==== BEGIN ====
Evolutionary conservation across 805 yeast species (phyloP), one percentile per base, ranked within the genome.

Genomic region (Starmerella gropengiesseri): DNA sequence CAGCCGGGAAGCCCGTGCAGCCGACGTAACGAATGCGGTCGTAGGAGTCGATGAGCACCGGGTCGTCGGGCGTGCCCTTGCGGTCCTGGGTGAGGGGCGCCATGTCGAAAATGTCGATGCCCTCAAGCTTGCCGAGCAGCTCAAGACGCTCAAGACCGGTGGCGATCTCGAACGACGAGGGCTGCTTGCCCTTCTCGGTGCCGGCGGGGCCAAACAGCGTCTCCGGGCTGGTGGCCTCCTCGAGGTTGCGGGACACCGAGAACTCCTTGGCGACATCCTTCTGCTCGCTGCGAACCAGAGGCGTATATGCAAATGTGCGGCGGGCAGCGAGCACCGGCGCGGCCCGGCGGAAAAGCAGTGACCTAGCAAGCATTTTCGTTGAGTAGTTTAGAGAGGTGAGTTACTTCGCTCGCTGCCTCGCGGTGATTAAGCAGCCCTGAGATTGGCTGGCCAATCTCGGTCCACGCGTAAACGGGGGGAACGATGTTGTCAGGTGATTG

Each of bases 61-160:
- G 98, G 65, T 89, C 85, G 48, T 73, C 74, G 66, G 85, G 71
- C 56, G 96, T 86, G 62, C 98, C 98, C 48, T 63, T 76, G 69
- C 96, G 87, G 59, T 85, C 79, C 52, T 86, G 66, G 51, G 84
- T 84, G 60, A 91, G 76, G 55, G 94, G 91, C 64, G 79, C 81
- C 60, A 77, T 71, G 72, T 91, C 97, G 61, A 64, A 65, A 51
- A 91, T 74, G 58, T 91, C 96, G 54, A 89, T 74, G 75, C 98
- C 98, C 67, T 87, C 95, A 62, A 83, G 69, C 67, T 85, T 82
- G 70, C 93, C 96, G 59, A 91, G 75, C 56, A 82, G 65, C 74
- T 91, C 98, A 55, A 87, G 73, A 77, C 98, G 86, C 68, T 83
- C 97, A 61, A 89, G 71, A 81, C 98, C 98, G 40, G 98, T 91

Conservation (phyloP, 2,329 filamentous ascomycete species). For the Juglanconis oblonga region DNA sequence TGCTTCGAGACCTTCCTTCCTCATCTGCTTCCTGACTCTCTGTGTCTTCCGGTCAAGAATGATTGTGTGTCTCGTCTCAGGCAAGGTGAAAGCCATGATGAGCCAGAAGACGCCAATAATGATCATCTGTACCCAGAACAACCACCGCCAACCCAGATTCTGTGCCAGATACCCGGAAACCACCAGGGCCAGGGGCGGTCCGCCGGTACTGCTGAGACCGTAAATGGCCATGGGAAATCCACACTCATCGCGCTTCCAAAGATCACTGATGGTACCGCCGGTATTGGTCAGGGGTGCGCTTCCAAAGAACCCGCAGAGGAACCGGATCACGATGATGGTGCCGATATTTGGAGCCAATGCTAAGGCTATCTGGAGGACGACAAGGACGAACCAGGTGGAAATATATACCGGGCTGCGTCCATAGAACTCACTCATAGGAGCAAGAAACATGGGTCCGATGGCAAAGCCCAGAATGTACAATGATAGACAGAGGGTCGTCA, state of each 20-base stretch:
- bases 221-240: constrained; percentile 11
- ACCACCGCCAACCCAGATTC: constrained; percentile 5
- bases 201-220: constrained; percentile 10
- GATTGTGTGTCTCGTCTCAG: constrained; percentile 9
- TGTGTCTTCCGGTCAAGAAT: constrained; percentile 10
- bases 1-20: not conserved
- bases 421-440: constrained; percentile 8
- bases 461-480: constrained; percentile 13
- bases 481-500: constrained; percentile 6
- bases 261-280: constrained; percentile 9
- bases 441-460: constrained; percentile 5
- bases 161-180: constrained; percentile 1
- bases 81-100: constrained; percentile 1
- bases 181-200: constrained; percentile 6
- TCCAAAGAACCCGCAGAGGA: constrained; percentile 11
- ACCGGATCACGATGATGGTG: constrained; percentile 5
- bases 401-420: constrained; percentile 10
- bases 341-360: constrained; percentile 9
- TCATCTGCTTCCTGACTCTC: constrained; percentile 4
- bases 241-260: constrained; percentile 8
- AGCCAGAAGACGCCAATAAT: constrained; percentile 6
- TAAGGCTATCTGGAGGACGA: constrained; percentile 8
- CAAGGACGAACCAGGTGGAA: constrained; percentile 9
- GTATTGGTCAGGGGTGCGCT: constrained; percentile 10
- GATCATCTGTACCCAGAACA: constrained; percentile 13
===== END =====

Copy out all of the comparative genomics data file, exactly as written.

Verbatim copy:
Evolutionary conservation across 805 yeast species (phyloP), one percentile per base, ranked within the genome.

Genomic region (Starmerella gropengiesseri): DNA sequence CAGCCGGGAAGCCCGTGCAGCCGACGTAACGAATGCGGTCGTAGGAGTCGATGAGCACCGGGTCGTCGGGCGTGCCCTTGCGGTCCTGGGTGAGGGGCGCCATGTCGAAAATGTCGATGCCCTCAAGCTTGCCGAGCAGCTCAAGACGCTCAAGACCGGTGGCGATCTCGAACGACGAGGGCTGCTTGCCCTTCTCGGTGCCGGCGGGGCCAAACAGCGTCTCCGGGCTGGTGGCCTCCTCGAGGTTGCGGGACACCGAGAACTCCTTGGCGACATCCTTCTGCTCGCTGCGAACCAGAGGCGTATATGCAAATGTGCGGCGGGCAGCGAGCACCGGCGCGGCCCGGCGGAAAAGCAGTGACCTAGCAAGCATTTTCGTTGAGTAGTTTAGAGAGGTGAGTTACTTCGCTCGCTGCCTCGCGGTGATTAAGCAGCCCTGAGATTGGCTGGCCAATCTCGGTCCACGCGTAAACGGGGGGAACGATGTTGTCAGGTGATTG

Each of bases 61-160:
- G 98, G 65, T 89, C 85, G 48, T 73, C 74, G 66, G 85, G 71
- C 56, G 96, T 86, G 62, C 98, C 98, C 48, T 63, T 76, G 69
- C 96, G 87, G 59, T 85, C 79, C 52, T 86, G 66, G 51, G 84
- T 84, G 60, A 91, G 76, G 55, G 94, G 91, C 64, G 79, C 81
- C 60, A 77, T 71, G 72, T 91, C 97, G 61, A 64, A 65, A 51
- A 91, T 74, G 58, T 91, C 96, G 54, A 89, T 74, G 75, C 98
- C 98, C 67, T 87, C 95, A 62, A 83, G 69, C 67, T 85, T 82
- G 70, C 93, C 96, G 59, A 91, G 75, C 56, A 82, G 65, C 74
- T 91, C 98, A 55, A 87, G 73, A 77, C 98, G 86, C 68, T 83
- C 97, A 61, A 89, G 71, A 81, C 98, C 98, G 40, G 98, T 91

Conservation (phyloP, 2,329 filamentous ascomycete species). For the Juglanconis oblonga region DNA sequence TGCTTCGAGACCTTCCTTCCTCATCTGCTTCCTGACTCTCTGTGTCTTCCGGTCAAGAATGATTGTGTGTCTCGTCTCAGGCAAGGTGAAAGCCATGATGAGCCAGAAGACGCCAATAATGATCATCTGTACCCAGAACAACCACCGCCAACCCAGATTCTGTGCCAGATACCCGGAAACCACCAGGGCCAGGGGCGGTCCGCCGGTACTGCTGAGACCGTAAATGGCCATGGGAAATCCACACTCATCGCGCTTCCAAAGATCACTGATGGTACCGCCGGTATTGGTCAGGGGTGCGCTTCCAAAGAACCCGCAGAGGAACCGGATCACGATGATGGTGCCGATATTTGGAGCCAATGCTAAGGCTATCTGGAGGACGACAAGGACGAACCAGGTGGAAATATATACCGGGCTGCGTCCATAGAACTCACTCATAGGAGCAAGAAACATGGGTCCGATGGCAAAGCCCAGAATGTACAATGATAGACAGAGGGTCGTCA, state of each 20-base stretch:
- bases 221-240: constrained; percentile 11
- ACCACCGCCAACCCAGATTC: constrained; percentile 5
- bases 201-220: constrained; percentile 10
- GATTGTGTGTCTCGTCTCAG: constrained; percentile 9
- TGTGTCTTCCGGTCAAGAAT: constrained; percentile 10
- bases 1-20: not conserved
- bases 421-440: constrained; percentile 8
- bases 461-480: constrained; percentile 13
- bases 481-500: constrained; percentile 6
- bases 261-280: constrained; percentile 9
- bases 441-460: constrained; percentile 5
- bases 161-180: constrained; percentile 1
- bases 81-100: constrained; percentile 1
- bases 181-200: constrained; percentile 6
- TCCAAAGAACCCGCAGAGGA: constrained; percentile 11
- ACCGGATCACGATGATGGTG: constrained; percentile 5
- bases 401-420: constrained; percentile 10
- bases 341-360: constrained; percentile 9
- TCATCTGCTTCCTGACTCTC: constrained; percentile 4
- bases 241-260: constrained; percentile 8
- AGCCAGAAGACGCCAATAAT: constrained; percentile 6
- TAAGGCTATCTGGAGGACGA: constrained; percentile 8
- CAAGGACGAACCAGGTGGAA: constrained; percentile 9
- GTATTGGTCAGGGGTGCGCT: constrained; percentile 10
- GATCATCTGTACCCAGAACA: constrained; percentile 13